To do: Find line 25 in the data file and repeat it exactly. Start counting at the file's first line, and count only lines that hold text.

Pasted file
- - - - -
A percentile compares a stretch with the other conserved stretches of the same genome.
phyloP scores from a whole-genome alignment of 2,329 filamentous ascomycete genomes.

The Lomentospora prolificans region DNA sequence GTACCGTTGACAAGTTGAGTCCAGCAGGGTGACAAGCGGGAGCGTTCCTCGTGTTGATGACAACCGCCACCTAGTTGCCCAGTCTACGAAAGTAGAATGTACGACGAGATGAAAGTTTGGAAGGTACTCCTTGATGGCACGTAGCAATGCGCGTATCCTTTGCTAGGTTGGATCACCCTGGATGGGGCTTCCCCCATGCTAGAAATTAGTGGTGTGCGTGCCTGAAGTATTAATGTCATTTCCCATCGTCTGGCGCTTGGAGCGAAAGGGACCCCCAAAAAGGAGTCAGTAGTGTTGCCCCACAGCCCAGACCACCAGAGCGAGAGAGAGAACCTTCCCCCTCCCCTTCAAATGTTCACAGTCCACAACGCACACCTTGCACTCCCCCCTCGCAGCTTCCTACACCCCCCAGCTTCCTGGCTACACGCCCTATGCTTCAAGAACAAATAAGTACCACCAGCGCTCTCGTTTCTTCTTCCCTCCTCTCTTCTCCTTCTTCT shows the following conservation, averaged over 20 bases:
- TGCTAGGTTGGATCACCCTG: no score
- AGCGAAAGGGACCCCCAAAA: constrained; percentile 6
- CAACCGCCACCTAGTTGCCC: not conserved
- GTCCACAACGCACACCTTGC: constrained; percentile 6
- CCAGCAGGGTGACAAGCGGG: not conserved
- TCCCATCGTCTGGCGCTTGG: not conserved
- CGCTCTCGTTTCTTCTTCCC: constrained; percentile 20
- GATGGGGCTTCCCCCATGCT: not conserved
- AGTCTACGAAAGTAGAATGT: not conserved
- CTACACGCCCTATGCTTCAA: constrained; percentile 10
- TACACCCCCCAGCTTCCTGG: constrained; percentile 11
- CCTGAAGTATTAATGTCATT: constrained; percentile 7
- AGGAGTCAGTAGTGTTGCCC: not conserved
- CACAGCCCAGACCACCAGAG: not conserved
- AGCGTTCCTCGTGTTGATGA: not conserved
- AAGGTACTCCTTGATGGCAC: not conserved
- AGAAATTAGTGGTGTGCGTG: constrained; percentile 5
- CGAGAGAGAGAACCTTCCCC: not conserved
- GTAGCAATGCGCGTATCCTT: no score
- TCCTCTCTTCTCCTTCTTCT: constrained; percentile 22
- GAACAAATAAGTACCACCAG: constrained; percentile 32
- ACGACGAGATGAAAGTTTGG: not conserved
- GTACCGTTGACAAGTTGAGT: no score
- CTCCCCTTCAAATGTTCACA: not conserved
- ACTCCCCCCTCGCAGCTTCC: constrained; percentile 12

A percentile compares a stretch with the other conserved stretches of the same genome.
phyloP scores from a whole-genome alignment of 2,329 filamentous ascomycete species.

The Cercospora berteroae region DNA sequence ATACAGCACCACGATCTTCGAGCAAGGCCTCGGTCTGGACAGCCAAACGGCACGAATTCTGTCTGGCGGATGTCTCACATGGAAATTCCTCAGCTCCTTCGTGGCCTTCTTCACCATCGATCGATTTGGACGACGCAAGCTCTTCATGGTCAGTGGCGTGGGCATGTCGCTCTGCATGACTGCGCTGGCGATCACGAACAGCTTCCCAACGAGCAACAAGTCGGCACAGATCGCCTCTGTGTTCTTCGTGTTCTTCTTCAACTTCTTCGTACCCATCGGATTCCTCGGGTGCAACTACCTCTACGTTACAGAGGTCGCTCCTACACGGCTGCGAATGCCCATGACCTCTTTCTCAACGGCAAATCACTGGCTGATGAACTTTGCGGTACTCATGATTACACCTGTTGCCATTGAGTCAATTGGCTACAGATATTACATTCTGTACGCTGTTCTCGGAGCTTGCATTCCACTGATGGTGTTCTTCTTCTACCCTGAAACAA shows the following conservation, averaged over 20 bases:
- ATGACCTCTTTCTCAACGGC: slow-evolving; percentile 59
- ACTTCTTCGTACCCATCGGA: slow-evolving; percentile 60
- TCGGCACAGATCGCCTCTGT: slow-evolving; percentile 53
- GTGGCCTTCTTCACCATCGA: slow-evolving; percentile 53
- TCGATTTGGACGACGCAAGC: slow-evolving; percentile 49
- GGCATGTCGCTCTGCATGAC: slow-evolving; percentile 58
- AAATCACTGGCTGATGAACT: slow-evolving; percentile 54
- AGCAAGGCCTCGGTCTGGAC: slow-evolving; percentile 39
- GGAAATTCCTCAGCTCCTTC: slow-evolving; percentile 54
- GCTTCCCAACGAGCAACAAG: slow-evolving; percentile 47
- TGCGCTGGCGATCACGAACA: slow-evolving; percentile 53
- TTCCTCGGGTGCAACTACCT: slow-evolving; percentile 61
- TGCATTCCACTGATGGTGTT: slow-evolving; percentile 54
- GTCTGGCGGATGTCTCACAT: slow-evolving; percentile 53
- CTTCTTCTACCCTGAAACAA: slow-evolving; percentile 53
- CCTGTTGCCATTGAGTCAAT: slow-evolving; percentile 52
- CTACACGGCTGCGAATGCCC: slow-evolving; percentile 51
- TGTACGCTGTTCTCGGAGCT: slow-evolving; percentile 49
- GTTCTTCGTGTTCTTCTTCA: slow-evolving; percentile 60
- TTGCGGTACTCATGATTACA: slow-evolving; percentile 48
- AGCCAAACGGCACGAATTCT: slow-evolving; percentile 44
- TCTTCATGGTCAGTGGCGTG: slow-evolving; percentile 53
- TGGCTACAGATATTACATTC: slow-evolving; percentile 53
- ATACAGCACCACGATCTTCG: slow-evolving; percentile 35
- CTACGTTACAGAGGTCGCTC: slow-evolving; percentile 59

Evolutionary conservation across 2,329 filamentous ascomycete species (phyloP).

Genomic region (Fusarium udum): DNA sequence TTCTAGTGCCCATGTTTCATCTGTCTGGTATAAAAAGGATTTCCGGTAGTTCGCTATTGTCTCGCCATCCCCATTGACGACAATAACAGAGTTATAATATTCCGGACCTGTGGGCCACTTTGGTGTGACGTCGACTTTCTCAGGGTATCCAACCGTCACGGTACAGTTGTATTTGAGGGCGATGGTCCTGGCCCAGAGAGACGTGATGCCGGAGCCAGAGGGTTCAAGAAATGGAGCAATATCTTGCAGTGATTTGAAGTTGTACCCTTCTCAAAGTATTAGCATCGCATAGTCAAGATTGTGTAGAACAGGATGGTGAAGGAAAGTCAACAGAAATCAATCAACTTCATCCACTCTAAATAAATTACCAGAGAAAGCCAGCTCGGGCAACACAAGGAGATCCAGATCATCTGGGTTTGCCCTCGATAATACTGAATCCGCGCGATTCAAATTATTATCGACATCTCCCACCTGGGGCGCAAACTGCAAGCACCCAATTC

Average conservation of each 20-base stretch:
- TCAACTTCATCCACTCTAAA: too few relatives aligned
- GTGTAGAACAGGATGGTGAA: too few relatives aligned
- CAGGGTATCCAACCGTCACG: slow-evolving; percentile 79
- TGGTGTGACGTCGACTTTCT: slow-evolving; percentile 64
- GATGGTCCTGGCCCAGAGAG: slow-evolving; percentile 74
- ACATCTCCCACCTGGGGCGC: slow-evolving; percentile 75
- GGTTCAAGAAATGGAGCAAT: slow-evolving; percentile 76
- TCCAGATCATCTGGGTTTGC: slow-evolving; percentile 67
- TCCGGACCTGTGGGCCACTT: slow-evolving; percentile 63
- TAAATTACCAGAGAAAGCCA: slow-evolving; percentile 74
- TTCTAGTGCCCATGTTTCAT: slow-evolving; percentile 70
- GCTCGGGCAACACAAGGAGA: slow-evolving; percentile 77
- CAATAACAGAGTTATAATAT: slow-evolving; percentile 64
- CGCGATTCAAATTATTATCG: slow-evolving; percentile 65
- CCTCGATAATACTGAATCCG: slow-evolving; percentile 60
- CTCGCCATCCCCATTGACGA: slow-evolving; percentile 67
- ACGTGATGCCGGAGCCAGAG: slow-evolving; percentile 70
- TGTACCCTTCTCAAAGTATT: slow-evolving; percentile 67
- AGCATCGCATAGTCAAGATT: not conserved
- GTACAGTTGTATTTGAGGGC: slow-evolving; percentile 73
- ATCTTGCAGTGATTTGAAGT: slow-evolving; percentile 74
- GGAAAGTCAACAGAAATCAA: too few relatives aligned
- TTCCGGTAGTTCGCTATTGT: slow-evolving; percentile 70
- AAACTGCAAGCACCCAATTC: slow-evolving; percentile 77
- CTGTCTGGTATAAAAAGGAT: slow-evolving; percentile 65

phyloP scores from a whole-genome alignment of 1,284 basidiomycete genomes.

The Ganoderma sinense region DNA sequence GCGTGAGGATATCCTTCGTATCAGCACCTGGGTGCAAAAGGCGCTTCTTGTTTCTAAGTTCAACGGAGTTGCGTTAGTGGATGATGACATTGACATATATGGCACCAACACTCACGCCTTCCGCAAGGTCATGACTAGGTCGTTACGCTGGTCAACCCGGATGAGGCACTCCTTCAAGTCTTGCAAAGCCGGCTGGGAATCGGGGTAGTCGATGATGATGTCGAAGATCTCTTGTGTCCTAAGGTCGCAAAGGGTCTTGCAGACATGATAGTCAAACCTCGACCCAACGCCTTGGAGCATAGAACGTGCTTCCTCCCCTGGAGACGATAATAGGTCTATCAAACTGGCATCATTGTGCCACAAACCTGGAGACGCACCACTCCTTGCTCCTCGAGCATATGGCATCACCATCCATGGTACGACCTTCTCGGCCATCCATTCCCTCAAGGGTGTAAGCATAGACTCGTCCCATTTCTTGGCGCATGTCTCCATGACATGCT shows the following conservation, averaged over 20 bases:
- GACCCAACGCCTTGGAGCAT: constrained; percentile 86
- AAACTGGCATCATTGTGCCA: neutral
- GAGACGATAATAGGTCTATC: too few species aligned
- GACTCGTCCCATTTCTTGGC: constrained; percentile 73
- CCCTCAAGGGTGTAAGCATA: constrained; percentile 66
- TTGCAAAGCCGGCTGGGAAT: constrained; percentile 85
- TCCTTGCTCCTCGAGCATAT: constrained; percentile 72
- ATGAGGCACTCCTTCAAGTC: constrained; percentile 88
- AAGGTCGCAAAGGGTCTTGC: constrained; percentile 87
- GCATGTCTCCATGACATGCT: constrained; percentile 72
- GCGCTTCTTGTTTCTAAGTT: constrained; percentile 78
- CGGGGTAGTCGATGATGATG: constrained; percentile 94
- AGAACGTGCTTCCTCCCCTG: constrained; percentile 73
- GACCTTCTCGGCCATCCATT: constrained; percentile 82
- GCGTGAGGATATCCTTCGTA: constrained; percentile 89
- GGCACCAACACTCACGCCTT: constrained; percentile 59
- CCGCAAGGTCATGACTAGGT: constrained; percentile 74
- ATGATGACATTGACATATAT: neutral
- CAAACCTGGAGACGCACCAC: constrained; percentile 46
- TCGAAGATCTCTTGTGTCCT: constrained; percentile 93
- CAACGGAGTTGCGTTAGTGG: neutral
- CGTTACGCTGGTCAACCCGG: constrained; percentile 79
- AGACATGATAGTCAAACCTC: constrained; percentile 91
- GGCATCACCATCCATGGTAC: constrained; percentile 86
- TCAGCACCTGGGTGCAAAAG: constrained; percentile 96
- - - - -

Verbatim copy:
- ACGACGAGATGAAAGTTTGG: not conserved